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2020 Leslie Bradshaw Award for Young Adult Literature Finalists

The following books are finalists for the 2020 Oregon Book Award in Young Adult Literature. Each year, this program honors the state’s finest accomplishments by Oregon writers who work in genres of poetry, fiction, graphic literature, drama, literary nonfiction, and literature for young readers. We will not be hosting our 33rd Annual Oregon Book Awards Ceremony at Portland Center Stage at the Armory on June 22. However, we are excited to announce that the Oregon Book Awards will take place in a different format.

Please join us for:

“The 2020 Oregon Book Awards” 
a special from Literary Arts: The Archive Project

Monday, June 22, 2020
7:00 to 7:30 p.m.OPB Radio
 (where to listen)

Deborah Hopkinson of West Linn, How I Became A Spy: A Mystery of WWII London (Knopf Books for Young Readers)

Three young teens, with the help of a trusty dog named Little Roo, must race against time to decipher the coded message in a spy’s notebook and prevent a traitor from leaking information about General Eisenhower’s secret plan: the D-Day invasion.

Deborah Hopkinson has written more than fifty books for children and teens. Her 2020 titles include a picture book, Mindful Day, and a work of nonfiction, We Had to Be Brave: Escaping the Nazis on the Kindertransport. She lives in West Linn

“Hopkinson has crafted a page-turning, brain-teasing mystery that is intriguing and imaginative.” —Judge Susan Campbell Bartoletti

April Henry of Portland, The Lonely Dead (Henry Holt & Company)

Adele hides that she can see and speak to dead, but when her ex-best friend is murdered, she teams up with the deal girl to find the killer.

Roald Dahl helped April Henry get her first story published when she was 12. Now she is the New York Times-bestselling author of 24 mysteries and thrillers for teens and adults. She is known for her meticulous research.

“Sparsely written and tightly plotted, with an unrelenting pace that turns the page, The Lonely Dead is a complex story about tragedy, self-awareness, and learning to embrace one’s identity.”
Judge David Gill

Connie King Leonard of Milwaukie, Sleeping in My Jeans (Ooligan Press)

Sleeping in my Jeans describes the harsh reality of teenage homelessness and raises urgent questions about what it means to live—not just survive—in circumstances beyond your control.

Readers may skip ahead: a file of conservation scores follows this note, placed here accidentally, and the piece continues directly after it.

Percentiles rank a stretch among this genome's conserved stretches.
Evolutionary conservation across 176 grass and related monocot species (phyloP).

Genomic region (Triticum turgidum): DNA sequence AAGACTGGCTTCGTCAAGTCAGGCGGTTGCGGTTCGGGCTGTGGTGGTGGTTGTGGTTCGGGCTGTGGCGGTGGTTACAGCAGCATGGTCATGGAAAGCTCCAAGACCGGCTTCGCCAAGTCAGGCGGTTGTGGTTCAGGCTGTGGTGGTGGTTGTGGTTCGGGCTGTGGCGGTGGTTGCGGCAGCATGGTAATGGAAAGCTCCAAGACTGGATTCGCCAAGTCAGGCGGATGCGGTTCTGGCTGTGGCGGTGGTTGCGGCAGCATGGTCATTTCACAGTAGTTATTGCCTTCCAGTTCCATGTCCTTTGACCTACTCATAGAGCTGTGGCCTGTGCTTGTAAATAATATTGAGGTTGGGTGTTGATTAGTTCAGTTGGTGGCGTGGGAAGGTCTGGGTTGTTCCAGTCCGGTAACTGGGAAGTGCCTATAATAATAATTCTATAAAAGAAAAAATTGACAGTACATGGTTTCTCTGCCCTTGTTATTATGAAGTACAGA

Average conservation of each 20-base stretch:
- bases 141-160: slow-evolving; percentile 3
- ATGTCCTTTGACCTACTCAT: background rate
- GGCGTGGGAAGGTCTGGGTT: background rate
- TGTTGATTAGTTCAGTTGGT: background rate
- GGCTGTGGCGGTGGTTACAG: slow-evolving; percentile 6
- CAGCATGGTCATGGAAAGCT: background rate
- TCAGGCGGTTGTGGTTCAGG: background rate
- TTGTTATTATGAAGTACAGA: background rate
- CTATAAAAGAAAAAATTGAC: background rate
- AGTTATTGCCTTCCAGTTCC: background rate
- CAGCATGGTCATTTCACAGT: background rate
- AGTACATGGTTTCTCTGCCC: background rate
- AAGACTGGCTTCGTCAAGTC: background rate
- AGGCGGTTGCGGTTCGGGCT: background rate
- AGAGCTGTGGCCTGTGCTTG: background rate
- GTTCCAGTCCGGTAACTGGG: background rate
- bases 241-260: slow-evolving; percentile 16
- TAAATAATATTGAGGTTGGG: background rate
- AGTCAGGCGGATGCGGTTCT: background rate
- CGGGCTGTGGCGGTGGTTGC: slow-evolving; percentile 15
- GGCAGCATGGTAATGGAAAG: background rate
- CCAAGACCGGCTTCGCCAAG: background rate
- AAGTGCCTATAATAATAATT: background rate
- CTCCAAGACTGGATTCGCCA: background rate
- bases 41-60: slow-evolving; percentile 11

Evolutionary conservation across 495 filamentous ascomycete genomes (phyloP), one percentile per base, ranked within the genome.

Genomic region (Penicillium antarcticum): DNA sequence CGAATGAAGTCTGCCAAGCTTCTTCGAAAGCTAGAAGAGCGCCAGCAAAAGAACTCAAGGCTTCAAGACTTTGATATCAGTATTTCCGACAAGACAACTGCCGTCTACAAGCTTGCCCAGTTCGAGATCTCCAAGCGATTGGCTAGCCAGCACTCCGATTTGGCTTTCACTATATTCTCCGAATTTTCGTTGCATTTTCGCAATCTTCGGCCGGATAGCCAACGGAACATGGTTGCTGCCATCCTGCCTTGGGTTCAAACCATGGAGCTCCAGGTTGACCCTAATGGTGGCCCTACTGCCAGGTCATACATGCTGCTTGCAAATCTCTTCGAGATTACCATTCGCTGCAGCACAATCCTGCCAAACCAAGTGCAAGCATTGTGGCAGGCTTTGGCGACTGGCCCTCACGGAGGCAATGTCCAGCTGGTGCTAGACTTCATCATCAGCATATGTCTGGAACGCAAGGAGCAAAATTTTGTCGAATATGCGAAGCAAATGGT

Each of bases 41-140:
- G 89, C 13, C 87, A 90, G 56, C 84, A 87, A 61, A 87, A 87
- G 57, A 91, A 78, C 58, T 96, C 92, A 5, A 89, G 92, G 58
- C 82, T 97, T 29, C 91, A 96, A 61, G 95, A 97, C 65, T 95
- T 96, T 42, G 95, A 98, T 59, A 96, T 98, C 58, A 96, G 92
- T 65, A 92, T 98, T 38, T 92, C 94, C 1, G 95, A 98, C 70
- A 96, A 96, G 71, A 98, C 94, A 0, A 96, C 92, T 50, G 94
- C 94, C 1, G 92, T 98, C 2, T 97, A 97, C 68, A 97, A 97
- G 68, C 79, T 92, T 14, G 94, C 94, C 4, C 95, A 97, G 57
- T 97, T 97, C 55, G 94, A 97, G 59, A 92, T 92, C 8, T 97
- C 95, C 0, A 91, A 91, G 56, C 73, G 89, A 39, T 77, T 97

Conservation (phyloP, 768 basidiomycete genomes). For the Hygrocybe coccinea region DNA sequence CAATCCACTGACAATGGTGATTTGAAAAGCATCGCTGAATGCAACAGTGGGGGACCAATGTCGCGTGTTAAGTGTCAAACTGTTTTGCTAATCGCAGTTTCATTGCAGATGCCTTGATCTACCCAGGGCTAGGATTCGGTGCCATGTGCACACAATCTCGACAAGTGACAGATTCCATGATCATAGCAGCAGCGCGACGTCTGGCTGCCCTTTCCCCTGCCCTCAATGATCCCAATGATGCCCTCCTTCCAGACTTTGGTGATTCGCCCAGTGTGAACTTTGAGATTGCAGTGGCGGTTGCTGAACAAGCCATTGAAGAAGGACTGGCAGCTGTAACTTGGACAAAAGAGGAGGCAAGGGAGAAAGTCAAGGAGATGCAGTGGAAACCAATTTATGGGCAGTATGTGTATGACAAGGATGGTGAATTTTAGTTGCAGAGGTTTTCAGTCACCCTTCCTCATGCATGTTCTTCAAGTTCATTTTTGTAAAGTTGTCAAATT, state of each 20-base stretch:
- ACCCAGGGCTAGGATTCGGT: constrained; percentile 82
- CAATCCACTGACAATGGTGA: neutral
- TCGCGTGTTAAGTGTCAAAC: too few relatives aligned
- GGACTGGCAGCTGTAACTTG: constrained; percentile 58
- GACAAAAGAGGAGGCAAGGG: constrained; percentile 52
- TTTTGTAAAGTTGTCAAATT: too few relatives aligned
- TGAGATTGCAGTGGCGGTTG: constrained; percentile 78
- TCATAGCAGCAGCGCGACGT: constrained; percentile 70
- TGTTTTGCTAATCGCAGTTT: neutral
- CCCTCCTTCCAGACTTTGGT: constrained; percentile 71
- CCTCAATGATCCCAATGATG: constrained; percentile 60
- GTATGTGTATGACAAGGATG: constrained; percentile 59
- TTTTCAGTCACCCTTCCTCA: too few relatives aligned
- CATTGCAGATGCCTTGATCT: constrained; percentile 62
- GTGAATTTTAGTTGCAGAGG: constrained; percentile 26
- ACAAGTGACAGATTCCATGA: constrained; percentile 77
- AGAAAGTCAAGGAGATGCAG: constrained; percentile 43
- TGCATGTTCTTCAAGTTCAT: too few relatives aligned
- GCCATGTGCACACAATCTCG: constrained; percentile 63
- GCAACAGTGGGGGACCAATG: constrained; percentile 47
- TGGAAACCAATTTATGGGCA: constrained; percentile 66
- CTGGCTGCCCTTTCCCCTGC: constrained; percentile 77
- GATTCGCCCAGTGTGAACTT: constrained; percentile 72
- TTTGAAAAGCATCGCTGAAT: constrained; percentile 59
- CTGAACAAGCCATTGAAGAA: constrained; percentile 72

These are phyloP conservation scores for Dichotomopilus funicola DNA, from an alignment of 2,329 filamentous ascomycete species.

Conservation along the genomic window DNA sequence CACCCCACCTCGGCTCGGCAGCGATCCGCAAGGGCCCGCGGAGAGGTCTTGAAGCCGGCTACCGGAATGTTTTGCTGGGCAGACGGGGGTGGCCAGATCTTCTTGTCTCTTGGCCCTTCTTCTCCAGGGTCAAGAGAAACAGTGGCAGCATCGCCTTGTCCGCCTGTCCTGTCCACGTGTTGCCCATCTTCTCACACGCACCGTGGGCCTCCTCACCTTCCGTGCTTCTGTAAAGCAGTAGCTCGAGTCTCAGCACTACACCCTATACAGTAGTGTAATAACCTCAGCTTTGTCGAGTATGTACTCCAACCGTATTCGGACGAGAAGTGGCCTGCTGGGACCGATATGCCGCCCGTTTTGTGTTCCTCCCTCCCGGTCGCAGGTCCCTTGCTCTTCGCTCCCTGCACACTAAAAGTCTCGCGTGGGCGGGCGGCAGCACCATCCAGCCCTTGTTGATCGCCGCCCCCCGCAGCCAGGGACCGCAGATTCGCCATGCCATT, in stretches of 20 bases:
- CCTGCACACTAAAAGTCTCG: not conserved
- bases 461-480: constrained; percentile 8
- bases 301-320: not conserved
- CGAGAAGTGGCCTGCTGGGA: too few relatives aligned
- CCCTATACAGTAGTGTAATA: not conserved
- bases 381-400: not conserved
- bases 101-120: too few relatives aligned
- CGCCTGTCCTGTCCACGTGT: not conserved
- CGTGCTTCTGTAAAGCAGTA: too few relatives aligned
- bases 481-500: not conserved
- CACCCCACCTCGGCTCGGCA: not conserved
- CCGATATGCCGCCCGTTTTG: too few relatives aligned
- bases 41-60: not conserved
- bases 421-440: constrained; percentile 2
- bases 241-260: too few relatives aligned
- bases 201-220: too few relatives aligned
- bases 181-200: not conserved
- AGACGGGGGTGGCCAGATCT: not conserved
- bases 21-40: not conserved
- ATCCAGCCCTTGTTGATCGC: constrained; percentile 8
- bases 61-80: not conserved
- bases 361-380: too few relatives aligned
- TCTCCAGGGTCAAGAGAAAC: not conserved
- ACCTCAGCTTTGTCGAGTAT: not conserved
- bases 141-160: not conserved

Connie King Leonard is a writer of books for children and teens. She holds degrees from Minot State University and the University of Oregon and has taught elementary, middle and high school. She is a member of SCBWI as well as Willamette Writers, and lives in Milwaukie, Oregon.

“This book is a fascinating and heartbreakingly realistic look into how hard it can be to pull yourself out of poverty without outside help.”—Judge Traci Jones

Rosanne Parry of Portland, Last of the Name (Carolrhoda Books)

Danny O’Carolan, an Irish orphan in NY City in 1863, dodges both service in the Union Army and confinement in an orphanage by posing as a girl to join his sister in domestic service—only he can’t stop himself from dressing in his own clothes in secret and dancing on the street for pennies to the music he misses from home.

Rosanne Parry is the author of six middle grade novels. She’s a part-time bookseller at Annie Blooms, and is the captain of the League of Exceptional Writers, a free mentoring workshop for future authors & illustrators. She writes in a treehouse in her backyard.

“Using crisp writing and pathos to illuminate an oft written about time in American History, Parry offers a view into the Civil War not often seen in literature.”—Judge Traci Jones

Nancy Richardson Fischer of Hood River, When Elephants Fly (HarperCollins/ Inkyard Press)

T. Lily Decker has an overwhelming family history of schizophrenia and a determination to lead a stress free life to avoid triggering the condition, but when a newspaper internship results in Lily witnessing a mother elephant trying to kill her three-week-old calf, Swifty, Lily can’t abandon the story or the calf.

Nancy Richardson Fischer has children’s, teen and adult titles to her credit, and has co-written autobiographies, including Bela Karolyi, Nadia Comaneci, Monica Seles, and Apolo Ohno. When not writing, Nancy loves kite-boarding and biking with her husband, and hiking with their Vizsla, Boone.

When Elephants Fly is a heart-wrenching sympathetic exploration of the consequences of mental illness, as well a coming of age novel for a young woman who learns that fear may be the greatest hurdle of all”. —Judge David Gill

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